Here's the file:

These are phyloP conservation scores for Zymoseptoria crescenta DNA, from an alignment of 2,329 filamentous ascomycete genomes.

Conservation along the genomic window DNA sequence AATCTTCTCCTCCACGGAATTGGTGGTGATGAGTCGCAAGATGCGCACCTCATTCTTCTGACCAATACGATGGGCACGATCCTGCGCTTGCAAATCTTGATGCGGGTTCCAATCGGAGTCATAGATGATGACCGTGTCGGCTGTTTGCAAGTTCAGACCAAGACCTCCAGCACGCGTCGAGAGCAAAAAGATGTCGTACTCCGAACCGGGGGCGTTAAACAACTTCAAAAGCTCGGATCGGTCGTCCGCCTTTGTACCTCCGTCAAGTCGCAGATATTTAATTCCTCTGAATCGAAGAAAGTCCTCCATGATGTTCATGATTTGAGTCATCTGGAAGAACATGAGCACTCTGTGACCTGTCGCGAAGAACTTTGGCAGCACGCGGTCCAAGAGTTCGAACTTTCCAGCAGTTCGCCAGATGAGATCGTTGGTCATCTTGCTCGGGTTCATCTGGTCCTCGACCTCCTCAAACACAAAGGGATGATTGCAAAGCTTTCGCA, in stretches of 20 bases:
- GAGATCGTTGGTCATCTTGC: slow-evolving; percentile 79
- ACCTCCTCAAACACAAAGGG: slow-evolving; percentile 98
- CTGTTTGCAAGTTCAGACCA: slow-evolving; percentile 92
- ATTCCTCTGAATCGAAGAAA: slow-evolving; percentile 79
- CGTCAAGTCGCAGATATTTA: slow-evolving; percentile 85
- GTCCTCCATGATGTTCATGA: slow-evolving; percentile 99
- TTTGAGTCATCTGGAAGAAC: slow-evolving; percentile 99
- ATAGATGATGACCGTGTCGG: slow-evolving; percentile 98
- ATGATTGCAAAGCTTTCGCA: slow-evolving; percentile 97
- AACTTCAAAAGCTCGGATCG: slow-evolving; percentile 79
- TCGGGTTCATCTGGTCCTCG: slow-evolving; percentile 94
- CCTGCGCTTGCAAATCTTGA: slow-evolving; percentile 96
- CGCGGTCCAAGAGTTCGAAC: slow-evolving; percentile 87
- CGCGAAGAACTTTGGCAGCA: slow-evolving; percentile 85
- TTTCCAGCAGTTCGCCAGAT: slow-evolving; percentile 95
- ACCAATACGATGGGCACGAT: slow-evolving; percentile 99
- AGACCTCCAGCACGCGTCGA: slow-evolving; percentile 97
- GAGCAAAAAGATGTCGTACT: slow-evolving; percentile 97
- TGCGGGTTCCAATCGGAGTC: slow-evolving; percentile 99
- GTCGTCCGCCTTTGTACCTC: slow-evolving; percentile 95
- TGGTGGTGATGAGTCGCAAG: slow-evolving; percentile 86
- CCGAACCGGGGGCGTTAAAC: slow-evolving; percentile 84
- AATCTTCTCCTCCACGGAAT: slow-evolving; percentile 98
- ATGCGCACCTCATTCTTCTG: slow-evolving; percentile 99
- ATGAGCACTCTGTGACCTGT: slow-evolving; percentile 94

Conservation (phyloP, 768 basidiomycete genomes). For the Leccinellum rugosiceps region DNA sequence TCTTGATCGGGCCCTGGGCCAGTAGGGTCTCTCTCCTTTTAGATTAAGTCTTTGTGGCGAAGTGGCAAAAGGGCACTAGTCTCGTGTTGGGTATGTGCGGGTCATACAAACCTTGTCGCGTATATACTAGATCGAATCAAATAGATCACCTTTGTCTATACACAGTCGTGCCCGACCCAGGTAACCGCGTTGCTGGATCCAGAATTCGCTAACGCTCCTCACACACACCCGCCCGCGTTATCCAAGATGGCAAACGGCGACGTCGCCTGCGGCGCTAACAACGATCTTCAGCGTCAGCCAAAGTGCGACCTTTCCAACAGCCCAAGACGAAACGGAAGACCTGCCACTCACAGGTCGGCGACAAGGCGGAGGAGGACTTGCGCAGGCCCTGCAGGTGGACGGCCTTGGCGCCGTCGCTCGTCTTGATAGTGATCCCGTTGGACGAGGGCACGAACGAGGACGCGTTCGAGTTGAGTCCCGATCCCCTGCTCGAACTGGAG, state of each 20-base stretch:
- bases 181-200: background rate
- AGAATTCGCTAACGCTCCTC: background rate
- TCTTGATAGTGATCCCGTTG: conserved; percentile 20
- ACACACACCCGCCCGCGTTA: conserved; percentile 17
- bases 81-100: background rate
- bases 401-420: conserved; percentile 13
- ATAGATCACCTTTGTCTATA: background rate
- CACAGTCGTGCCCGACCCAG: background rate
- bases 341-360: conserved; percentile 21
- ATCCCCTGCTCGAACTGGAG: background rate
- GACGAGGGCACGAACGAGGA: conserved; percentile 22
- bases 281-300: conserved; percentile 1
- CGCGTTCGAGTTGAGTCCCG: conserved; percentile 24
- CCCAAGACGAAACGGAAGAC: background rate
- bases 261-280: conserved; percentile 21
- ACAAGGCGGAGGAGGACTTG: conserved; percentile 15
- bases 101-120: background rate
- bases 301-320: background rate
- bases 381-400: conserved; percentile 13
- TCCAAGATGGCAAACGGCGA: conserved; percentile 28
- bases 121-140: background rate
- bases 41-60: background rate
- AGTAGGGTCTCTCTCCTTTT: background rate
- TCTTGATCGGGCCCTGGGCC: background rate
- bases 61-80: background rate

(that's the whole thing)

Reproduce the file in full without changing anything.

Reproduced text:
These are phyloP conservation scores for Zymoseptoria crescenta DNA, from an alignment of 2,329 filamentous ascomycete genomes.

Conservation along the genomic window DNA sequence AATCTTCTCCTCCACGGAATTGGTGGTGATGAGTCGCAAGATGCGCACCTCATTCTTCTGACCAATACGATGGGCACGATCCTGCGCTTGCAAATCTTGATGCGGGTTCCAATCGGAGTCATAGATGATGACCGTGTCGGCTGTTTGCAAGTTCAGACCAAGACCTCCAGCACGCGTCGAGAGCAAAAAGATGTCGTACTCCGAACCGGGGGCGTTAAACAACTTCAAAAGCTCGGATCGGTCGTCCGCCTTTGTACCTCCGTCAAGTCGCAGATATTTAATTCCTCTGAATCGAAGAAAGTCCTCCATGATGTTCATGATTTGAGTCATCTGGAAGAACATGAGCACTCTGTGACCTGTCGCGAAGAACTTTGGCAGCACGCGGTCCAAGAGTTCGAACTTTCCAGCAGTTCGCCAGATGAGATCGTTGGTCATCTTGCTCGGGTTCATCTGGTCCTCGACCTCCTCAAACACAAAGGGATGATTGCAAAGCTTTCGCA, in stretches of 20 bases:
- GAGATCGTTGGTCATCTTGC: slow-evolving; percentile 79
- ACCTCCTCAAACACAAAGGG: slow-evolving; percentile 98
- CTGTTTGCAAGTTCAGACCA: slow-evolving; percentile 92
- ATTCCTCTGAATCGAAGAAA: slow-evolving; percentile 79
- CGTCAAGTCGCAGATATTTA: slow-evolving; percentile 85
- GTCCTCCATGATGTTCATGA: slow-evolving; percentile 99
- TTTGAGTCATCTGGAAGAAC: slow-evolving; percentile 99
- ATAGATGATGACCGTGTCGG: slow-evolving; percentile 98
- ATGATTGCAAAGCTTTCGCA: slow-evolving; percentile 97
- AACTTCAAAAGCTCGGATCG: slow-evolving; percentile 79
- TCGGGTTCATCTGGTCCTCG: slow-evolving; percentile 94
- CCTGCGCTTGCAAATCTTGA: slow-evolving; percentile 96
- CGCGGTCCAAGAGTTCGAAC: slow-evolving; percentile 87
- CGCGAAGAACTTTGGCAGCA: slow-evolving; percentile 85
- TTTCCAGCAGTTCGCCAGAT: slow-evolving; percentile 95
- ACCAATACGATGGGCACGAT: slow-evolving; percentile 99
- AGACCTCCAGCACGCGTCGA: slow-evolving; percentile 97
- GAGCAAAAAGATGTCGTACT: slow-evolving; percentile 97
- TGCGGGTTCCAATCGGAGTC: slow-evolving; percentile 99
- GTCGTCCGCCTTTGTACCTC: slow-evolving; percentile 95
- TGGTGGTGATGAGTCGCAAG: slow-evolving; percentile 86
- CCGAACCGGGGGCGTTAAAC: slow-evolving; percentile 84
- AATCTTCTCCTCCACGGAAT: slow-evolving; percentile 98
- ATGCGCACCTCATTCTTCTG: slow-evolving; percentile 99
- ATGAGCACTCTGTGACCTGT: slow-evolving; percentile 94

Conservation (phyloP, 768 basidiomycete genomes). For the Leccinellum rugosiceps region DNA sequence TCTTGATCGGGCCCTGGGCCAGTAGGGTCTCTCTCCTTTTAGATTAAGTCTTTGTGGCGAAGTGGCAAAAGGGCACTAGTCTCGTGTTGGGTATGTGCGGGTCATACAAACCTTGTCGCGTATATACTAGATCGAATCAAATAGATCACCTTTGTCTATACACAGTCGTGCCCGACCCAGGTAACCGCGTTGCTGGATCCAGAATTCGCTAACGCTCCTCACACACACCCGCCCGCGTTATCCAAGATGGCAAACGGCGACGTCGCCTGCGGCGCTAACAACGATCTTCAGCGTCAGCCAAAGTGCGACCTTTCCAACAGCCCAAGACGAAACGGAAGACCTGCCACTCACAGGTCGGCGACAAGGCGGAGGAGGACTTGCGCAGGCCCTGCAGGTGGACGGCCTTGGCGCCGTCGCTCGTCTTGATAGTGATCCCGTTGGACGAGGGCACGAACGAGGACGCGTTCGAGTTGAGTCCCGATCCCCTGCTCGAACTGGAG, state of each 20-base stretch:
- bases 181-200: background rate
- AGAATTCGCTAACGCTCCTC: background rate
- TCTTGATAGTGATCCCGTTG: conserved; percentile 20
- ACACACACCCGCCCGCGTTA: conserved; percentile 17
- bases 81-100: background rate
- bases 401-420: conserved; percentile 13
- ATAGATCACCTTTGTCTATA: background rate
- CACAGTCGTGCCCGACCCAG: background rate
- bases 341-360: conserved; percentile 21
- ATCCCCTGCTCGAACTGGAG: background rate
- GACGAGGGCACGAACGAGGA: conserved; percentile 22
- bases 281-300: conserved; percentile 1
- CGCGTTCGAGTTGAGTCCCG: conserved; percentile 24
- CCCAAGACGAAACGGAAGAC: background rate
- bases 261-280: conserved; percentile 21
- ACAAGGCGGAGGAGGACTTG: conserved; percentile 15
- bases 101-120: background rate
- bases 301-320: background rate
- bases 381-400: conserved; percentile 13
- TCCAAGATGGCAAACGGCGA: conserved; percentile 28
- bases 121-140: background rate
- bases 41-60: background rate
- AGTAGGGTCTCTCTCCTTTT: background rate
- TCTTGATCGGGCCCTGGGCC: background rate
- bases 61-80: background rate